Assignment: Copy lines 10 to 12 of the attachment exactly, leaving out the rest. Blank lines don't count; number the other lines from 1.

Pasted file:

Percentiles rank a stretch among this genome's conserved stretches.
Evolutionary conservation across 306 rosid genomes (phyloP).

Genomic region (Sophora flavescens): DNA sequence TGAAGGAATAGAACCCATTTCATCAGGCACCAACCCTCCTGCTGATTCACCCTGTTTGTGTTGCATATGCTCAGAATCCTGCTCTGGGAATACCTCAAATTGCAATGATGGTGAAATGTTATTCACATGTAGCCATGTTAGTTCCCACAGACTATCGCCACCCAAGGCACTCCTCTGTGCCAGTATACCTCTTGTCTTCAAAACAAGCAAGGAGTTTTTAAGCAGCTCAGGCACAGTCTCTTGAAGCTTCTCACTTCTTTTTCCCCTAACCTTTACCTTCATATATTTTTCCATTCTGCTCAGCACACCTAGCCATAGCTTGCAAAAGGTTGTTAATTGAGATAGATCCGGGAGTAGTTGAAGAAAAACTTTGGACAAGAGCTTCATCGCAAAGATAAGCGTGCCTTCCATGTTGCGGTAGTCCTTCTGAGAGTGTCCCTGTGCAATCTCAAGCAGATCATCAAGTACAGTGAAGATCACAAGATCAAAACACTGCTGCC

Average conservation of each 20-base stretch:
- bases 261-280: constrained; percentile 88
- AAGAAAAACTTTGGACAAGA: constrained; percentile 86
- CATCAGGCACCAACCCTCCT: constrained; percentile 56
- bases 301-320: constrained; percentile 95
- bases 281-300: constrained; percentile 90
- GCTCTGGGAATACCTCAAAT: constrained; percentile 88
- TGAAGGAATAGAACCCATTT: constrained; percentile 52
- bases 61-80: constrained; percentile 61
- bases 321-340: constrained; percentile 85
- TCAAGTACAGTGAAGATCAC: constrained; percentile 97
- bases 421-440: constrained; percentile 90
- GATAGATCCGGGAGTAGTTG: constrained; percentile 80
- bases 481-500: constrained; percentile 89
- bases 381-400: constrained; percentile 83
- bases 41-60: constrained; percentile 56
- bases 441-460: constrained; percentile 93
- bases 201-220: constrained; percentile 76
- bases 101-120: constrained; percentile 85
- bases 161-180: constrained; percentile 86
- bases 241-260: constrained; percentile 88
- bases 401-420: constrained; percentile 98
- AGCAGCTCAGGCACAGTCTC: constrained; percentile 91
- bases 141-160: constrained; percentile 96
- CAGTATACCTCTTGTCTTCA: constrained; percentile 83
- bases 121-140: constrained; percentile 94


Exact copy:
- GCTCTGGGAATACCTCAAAT: constrained; percentile 88
- TGAAGGAATAGAACCCATTT: constrained; percentile 52
- bases 61-80: constrained; percentile 61